ASK AMY: Sister-in-law is a persistent bad name


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Dear Amy: I am a 55 year old male.

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I legally changed my (first name) when I was 25, mainly because I was the fourth “John” in my family, many of us sharing the same name.

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This change had nothing to do with gender or identity.

While traveling through Europe, I picked up a perfectly normal new name (nothing outlandish) and never looked back.

I have used this name personally and professionally for over 30 years.

Everyone in my life calls me by my chosen name – except my sister-in-law, “Wendy”.

She married my older brother when I was a teenager and became the family matriarch after our parents died.

My younger brother and sister-in-law recently welcomed the first grandchildren into the clan.

I was upset that Wendy objected when I called myself “Uncle Chosen Name”.

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She quickly corrected me, using my birth name, which I don’t use in any capacity.

His own children call me by the name I chose, so there is no way this child will grow up using my birth name.

Wendy also creates awkward moments when she introduces me to her friends and says aside, “I explained your name.” What?

Why does she explain NOTHING to me? They don’t need to explain my name, especially in a way that makes me look like a gadfly with a personality disorder.

I have no other issues with Wendy and have always considered her family.

How do I make him understand that my name is not his choice and that his actions are extremely insulting and degrading?

– Call me Ishmael

Dear Ishmael: You don’t seem to have ever responded directly to “Wendy” when she refuses to use your three-decade legal name.

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I suspect her reaction may have to do with a former “John” in your family (perhaps your father) whom she would like to continue to honor, but given that he is a role model with her, you should be able anticipate her reaction and prepare a response – either directly to her at the time, or privately with her soon after.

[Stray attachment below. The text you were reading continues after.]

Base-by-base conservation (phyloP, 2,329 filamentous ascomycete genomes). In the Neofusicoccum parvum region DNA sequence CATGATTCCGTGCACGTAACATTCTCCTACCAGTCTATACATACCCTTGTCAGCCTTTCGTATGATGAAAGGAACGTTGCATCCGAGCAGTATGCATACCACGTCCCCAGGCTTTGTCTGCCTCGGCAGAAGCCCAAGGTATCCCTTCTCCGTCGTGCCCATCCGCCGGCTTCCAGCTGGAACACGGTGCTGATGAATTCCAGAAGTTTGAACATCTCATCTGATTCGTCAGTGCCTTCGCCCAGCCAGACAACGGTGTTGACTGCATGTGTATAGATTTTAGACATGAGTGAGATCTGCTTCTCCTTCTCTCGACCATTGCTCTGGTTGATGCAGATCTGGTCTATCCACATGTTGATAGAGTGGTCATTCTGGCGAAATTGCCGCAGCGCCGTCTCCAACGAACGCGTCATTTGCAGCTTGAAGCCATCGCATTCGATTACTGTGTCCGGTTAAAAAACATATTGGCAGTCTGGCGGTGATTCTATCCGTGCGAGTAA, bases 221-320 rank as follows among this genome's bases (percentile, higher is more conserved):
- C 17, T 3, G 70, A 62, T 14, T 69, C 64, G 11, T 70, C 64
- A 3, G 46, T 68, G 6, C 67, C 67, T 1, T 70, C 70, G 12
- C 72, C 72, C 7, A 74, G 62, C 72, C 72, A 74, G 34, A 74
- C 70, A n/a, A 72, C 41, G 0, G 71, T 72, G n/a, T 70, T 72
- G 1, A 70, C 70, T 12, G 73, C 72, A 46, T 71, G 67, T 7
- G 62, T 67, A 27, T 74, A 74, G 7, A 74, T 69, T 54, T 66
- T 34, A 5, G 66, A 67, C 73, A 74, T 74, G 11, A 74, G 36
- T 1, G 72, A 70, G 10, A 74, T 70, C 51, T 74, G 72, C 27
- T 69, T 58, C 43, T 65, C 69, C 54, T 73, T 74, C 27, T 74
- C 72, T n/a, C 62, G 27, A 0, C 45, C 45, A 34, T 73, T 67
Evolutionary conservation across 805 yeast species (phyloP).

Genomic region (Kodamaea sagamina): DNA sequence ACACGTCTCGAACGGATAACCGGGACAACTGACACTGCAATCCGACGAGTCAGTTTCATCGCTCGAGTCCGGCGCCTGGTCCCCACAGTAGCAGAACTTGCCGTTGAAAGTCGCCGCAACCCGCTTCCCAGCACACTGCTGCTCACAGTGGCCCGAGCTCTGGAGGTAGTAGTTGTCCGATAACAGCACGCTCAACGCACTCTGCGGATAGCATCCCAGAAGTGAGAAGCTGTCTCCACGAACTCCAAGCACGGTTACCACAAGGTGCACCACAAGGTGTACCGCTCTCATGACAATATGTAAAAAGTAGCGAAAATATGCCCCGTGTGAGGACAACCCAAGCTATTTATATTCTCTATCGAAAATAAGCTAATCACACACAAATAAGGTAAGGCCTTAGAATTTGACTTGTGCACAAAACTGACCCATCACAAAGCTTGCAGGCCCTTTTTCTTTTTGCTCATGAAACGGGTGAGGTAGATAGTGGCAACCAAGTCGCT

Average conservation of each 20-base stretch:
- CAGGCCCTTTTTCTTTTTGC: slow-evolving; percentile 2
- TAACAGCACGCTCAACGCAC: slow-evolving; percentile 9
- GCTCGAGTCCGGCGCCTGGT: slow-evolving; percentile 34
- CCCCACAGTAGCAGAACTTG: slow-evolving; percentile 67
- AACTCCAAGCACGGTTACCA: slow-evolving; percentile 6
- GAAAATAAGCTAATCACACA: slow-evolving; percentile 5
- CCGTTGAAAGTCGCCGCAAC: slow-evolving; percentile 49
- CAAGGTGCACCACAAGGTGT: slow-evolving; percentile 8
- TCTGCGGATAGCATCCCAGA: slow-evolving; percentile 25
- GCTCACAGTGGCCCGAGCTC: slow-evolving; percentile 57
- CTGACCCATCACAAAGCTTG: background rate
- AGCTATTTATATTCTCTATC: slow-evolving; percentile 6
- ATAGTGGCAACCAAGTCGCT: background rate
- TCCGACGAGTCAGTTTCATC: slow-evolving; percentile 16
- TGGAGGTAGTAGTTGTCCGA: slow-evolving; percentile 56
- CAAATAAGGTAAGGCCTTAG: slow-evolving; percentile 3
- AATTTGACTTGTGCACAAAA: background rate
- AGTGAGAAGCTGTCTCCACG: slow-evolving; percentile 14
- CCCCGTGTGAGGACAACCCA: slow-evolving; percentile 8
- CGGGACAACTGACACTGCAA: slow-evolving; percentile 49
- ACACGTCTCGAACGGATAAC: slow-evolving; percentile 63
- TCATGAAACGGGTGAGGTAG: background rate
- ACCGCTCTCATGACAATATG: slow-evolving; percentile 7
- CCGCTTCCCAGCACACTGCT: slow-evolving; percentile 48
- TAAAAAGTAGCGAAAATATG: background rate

Wendy is a very long-time member of the family. Your big sister, in a way. So, use your words!

Rehearse ahead of time, if it works for you. Try a version of: “Wendy, I don’t understand. What’s with you and my name? I really need you to understand this is my legal name. Everyone in the world uses it except you. And I guess you can call me whatever you want, but I’ll only answer my name.

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Dear Amy: Just eight weeks ago, I lost my partner of 20 years. My grief is real.

About three weeks ago, I received a friend request on social media (along with a private message) from a man I hadn’t seen in over 40 years.

I knew him briefly as a child, connected with him and his family once after childhood, and didn’t even know he had moved to this area.

He expressed his sadness for my loss and we exchanged phone numbers.

Now he calls me every day and asks me if I want to meet for lunch, coffee or whatever my heart desires.

I’m not ready for this, and I told him.

He says he will respect my wishes, yet he continues to contact me every day.

He lost his wife over a year ago, so I can understand he’s ready for more than me at this point.

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Part of me says to cut ties now because he won’t take no for an answer, and another part of me understands that he’s probably alone. He may be a wonderful companion for me in a few months.

How should I handle this?

– Insomnia

Dear Insomniac: You should explain to this man that his persistence is not having the effect he might want and is actually delaying the healing you need.

Tell him you won’t meet him until you’re ready, and don’t answer his calls unless (or until) you want to talk.

Dear Amy: The Worried Friends letter could have been written about me. I was trapped in an abusive marriage and my husband did his best to isolate me from my friends and family.

Please encourage people to try to stay connected. My only remaining friend was my lifeline.

– Survivor

Dear Survivor: Connection is vital. Anyone in crisis can connect with the Crisis Text Line: Text “home” to 741741.

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